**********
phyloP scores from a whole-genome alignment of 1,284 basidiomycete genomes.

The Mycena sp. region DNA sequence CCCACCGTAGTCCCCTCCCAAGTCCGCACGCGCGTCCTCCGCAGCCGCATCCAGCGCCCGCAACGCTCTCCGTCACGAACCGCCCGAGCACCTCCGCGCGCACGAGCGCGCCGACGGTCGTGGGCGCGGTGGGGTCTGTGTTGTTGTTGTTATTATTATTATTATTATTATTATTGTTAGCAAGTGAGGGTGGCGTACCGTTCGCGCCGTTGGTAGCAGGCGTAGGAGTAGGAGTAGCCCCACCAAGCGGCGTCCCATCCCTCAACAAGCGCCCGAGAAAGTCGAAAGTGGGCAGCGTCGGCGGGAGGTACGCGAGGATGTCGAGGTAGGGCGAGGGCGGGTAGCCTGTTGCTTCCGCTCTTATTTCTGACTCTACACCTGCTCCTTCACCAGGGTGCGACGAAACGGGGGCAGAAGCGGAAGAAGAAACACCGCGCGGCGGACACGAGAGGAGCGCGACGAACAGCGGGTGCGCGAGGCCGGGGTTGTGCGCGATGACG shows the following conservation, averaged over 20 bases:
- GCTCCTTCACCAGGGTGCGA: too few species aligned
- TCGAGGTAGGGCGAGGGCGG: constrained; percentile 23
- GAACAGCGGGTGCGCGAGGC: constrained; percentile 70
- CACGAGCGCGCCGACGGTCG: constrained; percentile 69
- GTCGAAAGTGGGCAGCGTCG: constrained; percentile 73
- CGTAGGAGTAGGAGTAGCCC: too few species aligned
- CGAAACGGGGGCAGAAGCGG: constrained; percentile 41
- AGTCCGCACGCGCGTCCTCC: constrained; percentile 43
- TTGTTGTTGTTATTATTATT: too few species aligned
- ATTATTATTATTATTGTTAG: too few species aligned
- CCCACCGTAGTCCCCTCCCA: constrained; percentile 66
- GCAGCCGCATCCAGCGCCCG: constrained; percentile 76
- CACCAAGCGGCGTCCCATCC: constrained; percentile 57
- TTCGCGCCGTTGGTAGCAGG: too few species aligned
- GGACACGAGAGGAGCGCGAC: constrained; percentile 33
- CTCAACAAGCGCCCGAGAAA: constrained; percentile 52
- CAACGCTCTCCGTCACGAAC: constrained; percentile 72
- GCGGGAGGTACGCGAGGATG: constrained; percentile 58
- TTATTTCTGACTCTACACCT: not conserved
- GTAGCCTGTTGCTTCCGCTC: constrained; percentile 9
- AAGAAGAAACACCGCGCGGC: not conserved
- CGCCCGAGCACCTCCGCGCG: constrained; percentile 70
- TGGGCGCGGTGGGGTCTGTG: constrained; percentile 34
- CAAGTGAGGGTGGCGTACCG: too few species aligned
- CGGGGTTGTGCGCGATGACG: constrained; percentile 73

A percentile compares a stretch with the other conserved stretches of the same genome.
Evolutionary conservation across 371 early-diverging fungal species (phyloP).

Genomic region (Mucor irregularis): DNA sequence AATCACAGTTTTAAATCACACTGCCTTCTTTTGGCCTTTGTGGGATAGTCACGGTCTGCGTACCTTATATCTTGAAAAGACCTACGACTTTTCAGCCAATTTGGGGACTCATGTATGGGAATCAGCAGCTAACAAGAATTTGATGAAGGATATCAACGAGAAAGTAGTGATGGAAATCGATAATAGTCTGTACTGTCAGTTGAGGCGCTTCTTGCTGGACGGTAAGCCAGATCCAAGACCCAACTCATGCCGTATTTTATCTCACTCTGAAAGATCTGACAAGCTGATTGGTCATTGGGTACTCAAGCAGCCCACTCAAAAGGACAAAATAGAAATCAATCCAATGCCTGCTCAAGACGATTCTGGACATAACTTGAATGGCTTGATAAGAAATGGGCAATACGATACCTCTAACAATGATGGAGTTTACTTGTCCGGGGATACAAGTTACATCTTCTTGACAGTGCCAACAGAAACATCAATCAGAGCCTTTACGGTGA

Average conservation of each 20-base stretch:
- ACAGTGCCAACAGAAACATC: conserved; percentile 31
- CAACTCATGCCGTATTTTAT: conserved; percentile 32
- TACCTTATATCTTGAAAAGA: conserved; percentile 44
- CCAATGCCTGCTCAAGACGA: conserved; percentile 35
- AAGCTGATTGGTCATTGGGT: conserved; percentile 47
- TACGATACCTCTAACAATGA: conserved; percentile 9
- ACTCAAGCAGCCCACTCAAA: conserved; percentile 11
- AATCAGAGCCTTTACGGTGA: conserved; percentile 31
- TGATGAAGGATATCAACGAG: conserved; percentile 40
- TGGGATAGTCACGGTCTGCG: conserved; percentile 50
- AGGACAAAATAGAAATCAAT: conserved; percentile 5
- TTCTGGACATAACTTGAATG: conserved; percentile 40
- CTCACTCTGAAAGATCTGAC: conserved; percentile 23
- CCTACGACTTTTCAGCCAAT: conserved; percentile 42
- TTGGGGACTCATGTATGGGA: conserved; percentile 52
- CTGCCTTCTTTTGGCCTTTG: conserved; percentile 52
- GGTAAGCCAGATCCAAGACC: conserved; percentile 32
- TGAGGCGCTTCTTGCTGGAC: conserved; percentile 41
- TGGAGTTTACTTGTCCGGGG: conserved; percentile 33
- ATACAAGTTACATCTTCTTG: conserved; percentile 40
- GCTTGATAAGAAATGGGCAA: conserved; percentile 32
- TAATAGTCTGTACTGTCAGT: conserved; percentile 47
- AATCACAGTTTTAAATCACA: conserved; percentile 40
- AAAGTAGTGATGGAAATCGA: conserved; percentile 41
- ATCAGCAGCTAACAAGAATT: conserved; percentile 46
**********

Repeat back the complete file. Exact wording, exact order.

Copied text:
phyloP scores from a whole-genome alignment of 1,284 basidiomycete genomes.

The Mycena sp. region DNA sequence CCCACCGTAGTCCCCTCCCAAGTCCGCACGCGCGTCCTCCGCAGCCGCATCCAGCGCCCGCAACGCTCTCCGTCACGAACCGCCCGAGCACCTCCGCGCGCACGAGCGCGCCGACGGTCGTGGGCGCGGTGGGGTCTGTGTTGTTGTTGTTATTATTATTATTATTATTATTATTGTTAGCAAGTGAGGGTGGCGTACCGTTCGCGCCGTTGGTAGCAGGCGTAGGAGTAGGAGTAGCCCCACCAAGCGGCGTCCCATCCCTCAACAAGCGCCCGAGAAAGTCGAAAGTGGGCAGCGTCGGCGGGAGGTACGCGAGGATGTCGAGGTAGGGCGAGGGCGGGTAGCCTGTTGCTTCCGCTCTTATTTCTGACTCTACACCTGCTCCTTCACCAGGGTGCGACGAAACGGGGGCAGAAGCGGAAGAAGAAACACCGCGCGGCGGACACGAGAGGAGCGCGACGAACAGCGGGTGCGCGAGGCCGGGGTTGTGCGCGATGACG shows the following conservation, averaged over 20 bases:
- GCTCCTTCACCAGGGTGCGA: too few species aligned
- TCGAGGTAGGGCGAGGGCGG: constrained; percentile 23
- GAACAGCGGGTGCGCGAGGC: constrained; percentile 70
- CACGAGCGCGCCGACGGTCG: constrained; percentile 69
- GTCGAAAGTGGGCAGCGTCG: constrained; percentile 73
- CGTAGGAGTAGGAGTAGCCC: too few species aligned
- CGAAACGGGGGCAGAAGCGG: constrained; percentile 41
- AGTCCGCACGCGCGTCCTCC: constrained; percentile 43
- TTGTTGTTGTTATTATTATT: too few species aligned
- ATTATTATTATTATTGTTAG: too few species aligned
- CCCACCGTAGTCCCCTCCCA: constrained; percentile 66
- GCAGCCGCATCCAGCGCCCG: constrained; percentile 76
- CACCAAGCGGCGTCCCATCC: constrained; percentile 57
- TTCGCGCCGTTGGTAGCAGG: too few species aligned
- GGACACGAGAGGAGCGCGAC: constrained; percentile 33
- CTCAACAAGCGCCCGAGAAA: constrained; percentile 52
- CAACGCTCTCCGTCACGAAC: constrained; percentile 72
- GCGGGAGGTACGCGAGGATG: constrained; percentile 58
- TTATTTCTGACTCTACACCT: not conserved
- GTAGCCTGTTGCTTCCGCTC: constrained; percentile 9
- AAGAAGAAACACCGCGCGGC: not conserved
- CGCCCGAGCACCTCCGCGCG: constrained; percentile 70
- TGGGCGCGGTGGGGTCTGTG: constrained; percentile 34
- CAAGTGAGGGTGGCGTACCG: too few species aligned
- CGGGGTTGTGCGCGATGACG: constrained; percentile 73

A percentile compares a stretch with the other conserved stretches of the same genome.
Evolutionary conservation across 371 early-diverging fungal species (phyloP).

Genomic region (Mucor irregularis): DNA sequence AATCACAGTTTTAAATCACACTGCCTTCTTTTGGCCTTTGTGGGATAGTCACGGTCTGCGTACCTTATATCTTGAAAAGACCTACGACTTTTCAGCCAATTTGGGGACTCATGTATGGGAATCAGCAGCTAACAAGAATTTGATGAAGGATATCAACGAGAAAGTAGTGATGGAAATCGATAATAGTCTGTACTGTCAGTTGAGGCGCTTCTTGCTGGACGGTAAGCCAGATCCAAGACCCAACTCATGCCGTATTTTATCTCACTCTGAAAGATCTGACAAGCTGATTGGTCATTGGGTACTCAAGCAGCCCACTCAAAAGGACAAAATAGAAATCAATCCAATGCCTGCTCAAGACGATTCTGGACATAACTTGAATGGCTTGATAAGAAATGGGCAATACGATACCTCTAACAATGATGGAGTTTACTTGTCCGGGGATACAAGTTACATCTTCTTGACAGTGCCAACAGAAACATCAATCAGAGCCTTTACGGTGA

Average conservation of each 20-base stretch:
- ACAGTGCCAACAGAAACATC: conserved; percentile 31
- CAACTCATGCCGTATTTTAT: conserved; percentile 32
- TACCTTATATCTTGAAAAGA: conserved; percentile 44
- CCAATGCCTGCTCAAGACGA: conserved; percentile 35
- AAGCTGATTGGTCATTGGGT: conserved; percentile 47
- TACGATACCTCTAACAATGA: conserved; percentile 9
- ACTCAAGCAGCCCACTCAAA: conserved; percentile 11
- AATCAGAGCCTTTACGGTGA: conserved; percentile 31
- TGATGAAGGATATCAACGAG: conserved; percentile 40
- TGGGATAGTCACGGTCTGCG: conserved; percentile 50
- AGGACAAAATAGAAATCAAT: conserved; percentile 5
- TTCTGGACATAACTTGAATG: conserved; percentile 40
- CTCACTCTGAAAGATCTGAC: conserved; percentile 23
- CCTACGACTTTTCAGCCAAT: conserved; percentile 42
- TTGGGGACTCATGTATGGGA: conserved; percentile 52
- CTGCCTTCTTTTGGCCTTTG: conserved; percentile 52
- GGTAAGCCAGATCCAAGACC: conserved; percentile 32
- TGAGGCGCTTCTTGCTGGAC: conserved; percentile 41
- TGGAGTTTACTTGTCCGGGG: conserved; percentile 33
- ATACAAGTTACATCTTCTTG: conserved; percentile 40
- GCTTGATAAGAAATGGGCAA: conserved; percentile 32
- TAATAGTCTGTACTGTCAGT: conserved; percentile 47
- AATCACAGTTTTAAATCACA: conserved; percentile 40
- AAAGTAGTGATGGAAATCGA: conserved; percentile 41
- ATCAGCAGCTAACAAGAATT: conserved; percentile 46